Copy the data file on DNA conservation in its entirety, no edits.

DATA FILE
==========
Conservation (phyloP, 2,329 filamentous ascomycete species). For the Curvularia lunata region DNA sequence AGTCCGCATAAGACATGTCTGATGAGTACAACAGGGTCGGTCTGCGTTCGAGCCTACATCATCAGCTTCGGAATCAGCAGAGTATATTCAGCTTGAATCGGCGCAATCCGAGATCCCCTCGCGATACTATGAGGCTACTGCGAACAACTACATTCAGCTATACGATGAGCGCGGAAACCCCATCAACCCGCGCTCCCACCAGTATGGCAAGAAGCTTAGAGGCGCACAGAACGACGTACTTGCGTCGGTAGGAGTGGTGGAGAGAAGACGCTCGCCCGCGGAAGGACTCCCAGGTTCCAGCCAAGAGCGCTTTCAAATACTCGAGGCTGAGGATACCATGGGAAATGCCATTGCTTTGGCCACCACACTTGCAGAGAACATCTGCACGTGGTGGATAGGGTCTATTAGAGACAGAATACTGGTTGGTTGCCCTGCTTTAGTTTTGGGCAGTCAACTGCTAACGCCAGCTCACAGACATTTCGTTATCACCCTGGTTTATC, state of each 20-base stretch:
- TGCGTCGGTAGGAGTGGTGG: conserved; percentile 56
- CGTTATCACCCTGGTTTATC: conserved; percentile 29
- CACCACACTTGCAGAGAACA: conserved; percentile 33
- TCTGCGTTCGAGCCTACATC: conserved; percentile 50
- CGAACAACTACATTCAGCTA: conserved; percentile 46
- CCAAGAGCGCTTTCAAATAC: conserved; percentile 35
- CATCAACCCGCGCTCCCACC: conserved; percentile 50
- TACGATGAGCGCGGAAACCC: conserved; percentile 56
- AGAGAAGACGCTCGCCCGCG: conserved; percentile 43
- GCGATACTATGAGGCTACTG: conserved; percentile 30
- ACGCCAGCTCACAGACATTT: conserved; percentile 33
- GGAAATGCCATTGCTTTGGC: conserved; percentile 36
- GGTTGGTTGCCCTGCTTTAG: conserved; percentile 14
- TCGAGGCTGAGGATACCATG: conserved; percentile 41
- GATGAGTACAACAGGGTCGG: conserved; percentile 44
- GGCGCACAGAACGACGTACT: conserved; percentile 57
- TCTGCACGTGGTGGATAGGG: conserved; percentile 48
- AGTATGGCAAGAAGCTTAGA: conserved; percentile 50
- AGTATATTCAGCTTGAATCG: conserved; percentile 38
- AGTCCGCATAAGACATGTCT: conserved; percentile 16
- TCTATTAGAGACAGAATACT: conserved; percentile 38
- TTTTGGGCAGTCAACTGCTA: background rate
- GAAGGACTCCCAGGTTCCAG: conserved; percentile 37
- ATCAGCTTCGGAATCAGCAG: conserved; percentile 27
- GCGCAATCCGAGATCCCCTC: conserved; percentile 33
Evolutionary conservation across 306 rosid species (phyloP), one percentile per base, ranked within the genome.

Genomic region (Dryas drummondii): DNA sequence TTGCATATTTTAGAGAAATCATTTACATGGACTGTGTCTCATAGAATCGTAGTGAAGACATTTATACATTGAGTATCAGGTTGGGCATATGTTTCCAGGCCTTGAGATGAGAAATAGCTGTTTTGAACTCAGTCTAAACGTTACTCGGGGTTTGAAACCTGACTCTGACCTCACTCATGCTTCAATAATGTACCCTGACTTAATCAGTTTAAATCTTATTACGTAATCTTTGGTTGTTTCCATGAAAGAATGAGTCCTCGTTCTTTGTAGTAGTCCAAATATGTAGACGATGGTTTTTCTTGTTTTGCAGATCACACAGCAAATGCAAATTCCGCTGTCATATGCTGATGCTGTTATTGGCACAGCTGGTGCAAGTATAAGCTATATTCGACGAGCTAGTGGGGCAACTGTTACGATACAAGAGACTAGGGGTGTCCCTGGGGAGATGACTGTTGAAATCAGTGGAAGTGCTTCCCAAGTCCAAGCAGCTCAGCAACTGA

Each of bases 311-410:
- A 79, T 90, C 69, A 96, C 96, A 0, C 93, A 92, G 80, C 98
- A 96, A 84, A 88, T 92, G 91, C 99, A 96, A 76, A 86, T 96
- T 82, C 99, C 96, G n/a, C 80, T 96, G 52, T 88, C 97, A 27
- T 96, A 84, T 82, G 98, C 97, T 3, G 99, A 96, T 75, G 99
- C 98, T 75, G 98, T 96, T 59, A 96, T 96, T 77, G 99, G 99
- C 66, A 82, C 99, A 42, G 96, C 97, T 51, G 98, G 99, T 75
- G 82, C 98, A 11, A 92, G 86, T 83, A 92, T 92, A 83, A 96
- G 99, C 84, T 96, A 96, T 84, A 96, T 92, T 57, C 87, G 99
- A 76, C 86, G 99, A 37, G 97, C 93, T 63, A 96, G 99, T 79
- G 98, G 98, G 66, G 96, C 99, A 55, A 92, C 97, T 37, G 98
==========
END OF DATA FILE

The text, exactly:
Conservation (phyloP, 2,329 filamentous ascomycete species). For the Curvularia lunata region DNA sequence AGTCCGCATAAGACATGTCTGATGAGTACAACAGGGTCGGTCTGCGTTCGAGCCTACATCATCAGCTTCGGAATCAGCAGAGTATATTCAGCTTGAATCGGCGCAATCCGAGATCCCCTCGCGATACTATGAGGCTACTGCGAACAACTACATTCAGCTATACGATGAGCGCGGAAACCCCATCAACCCGCGCTCCCACCAGTATGGCAAGAAGCTTAGAGGCGCACAGAACGACGTACTTGCGTCGGTAGGAGTGGTGGAGAGAAGACGCTCGCCCGCGGAAGGACTCCCAGGTTCCAGCCAAGAGCGCTTTCAAATACTCGAGGCTGAGGATACCATGGGAAATGCCATTGCTTTGGCCACCACACTTGCAGAGAACATCTGCACGTGGTGGATAGGGTCTATTAGAGACAGAATACTGGTTGGTTGCCCTGCTTTAGTTTTGGGCAGTCAACTGCTAACGCCAGCTCACAGACATTTCGTTATCACCCTGGTTTATC, state of each 20-base stretch:
- TGCGTCGGTAGGAGTGGTGG: conserved; percentile 56
- CGTTATCACCCTGGTTTATC: conserved; percentile 29
- CACCACACTTGCAGAGAACA: conserved; percentile 33
- TCTGCGTTCGAGCCTACATC: conserved; percentile 50
- CGAACAACTACATTCAGCTA: conserved; percentile 46
- CCAAGAGCGCTTTCAAATAC: conserved; percentile 35
- CATCAACCCGCGCTCCCACC: conserved; percentile 50
- TACGATGAGCGCGGAAACCC: conserved; percentile 56
- AGAGAAGACGCTCGCCCGCG: conserved; percentile 43
- GCGATACTATGAGGCTACTG: conserved; percentile 30
- ACGCCAGCTCACAGACATTT: conserved; percentile 33
- GGAAATGCCATTGCTTTGGC: conserved; percentile 36
- GGTTGGTTGCCCTGCTTTAG: conserved; percentile 14
- TCGAGGCTGAGGATACCATG: conserved; percentile 41
- GATGAGTACAACAGGGTCGG: conserved; percentile 44
- GGCGCACAGAACGACGTACT: conserved; percentile 57
- TCTGCACGTGGTGGATAGGG: conserved; percentile 48
- AGTATGGCAAGAAGCTTAGA: conserved; percentile 50
- AGTATATTCAGCTTGAATCG: conserved; percentile 38
- AGTCCGCATAAGACATGTCT: conserved; percentile 16
- TCTATTAGAGACAGAATACT: conserved; percentile 38
- TTTTGGGCAGTCAACTGCTA: background rate
- GAAGGACTCCCAGGTTCCAG: conserved; percentile 37
- ATCAGCTTCGGAATCAGCAG: conserved; percentile 27
- GCGCAATCCGAGATCCCCTC: conserved; percentile 33
Evolutionary conservation across 306 rosid species (phyloP), one percentile per base, ranked within the genome.

Genomic region (Dryas drummondii): DNA sequence TTGCATATTTTAGAGAAATCATTTACATGGACTGTGTCTCATAGAATCGTAGTGAAGACATTTATACATTGAGTATCAGGTTGGGCATATGTTTCCAGGCCTTGAGATGAGAAATAGCTGTTTTGAACTCAGTCTAAACGTTACTCGGGGTTTGAAACCTGACTCTGACCTCACTCATGCTTCAATAATGTACCCTGACTTAATCAGTTTAAATCTTATTACGTAATCTTTGGTTGTTTCCATGAAAGAATGAGTCCTCGTTCTTTGTAGTAGTCCAAATATGTAGACGATGGTTTTTCTTGTTTTGCAGATCACACAGCAAATGCAAATTCCGCTGTCATATGCTGATGCTGTTATTGGCACAGCTGGTGCAAGTATAAGCTATATTCGACGAGCTAGTGGGGCAACTGTTACGATACAAGAGACTAGGGGTGTCCCTGGGGAGATGACTGTTGAAATCAGTGGAAGTGCTTCCCAAGTCCAAGCAGCTCAGCAACTGA

Each of bases 311-410:
- A 79, T 90, C 69, A 96, C 96, A 0, C 93, A 92, G 80, C 98
- A 96, A 84, A 88, T 92, G 91, C 99, A 96, A 76, A 86, T 96
- T 82, C 99, C 96, G n/a, C 80, T 96, G 52, T 88, C 97, A 27
- T 96, A 84, T 82, G 98, C 97, T 3, G 99, A 96, T 75, G 99
- C 98, T 75, G 98, T 96, T 59, A 96, T 96, T 77, G 99, G 99
- C 66, A 82, C 99, A 42, G 96, C 97, T 51, G 98, G 99, T 75
- G 82, C 98, A 11, A 92, G 86, T 83, A 92, T 92, A 83, A 96
- G 99, C 84, T 96, A 96, T 84, A 96, T 92, T 57, C 87, G 99
- A 76, C 86, G 99, A 37, G 97, C 93, T 63, A 96, G 99, T 79
- G 98, G 98, G 66, G 96, C 99, A 55, A 92, C 97, T 37, G 98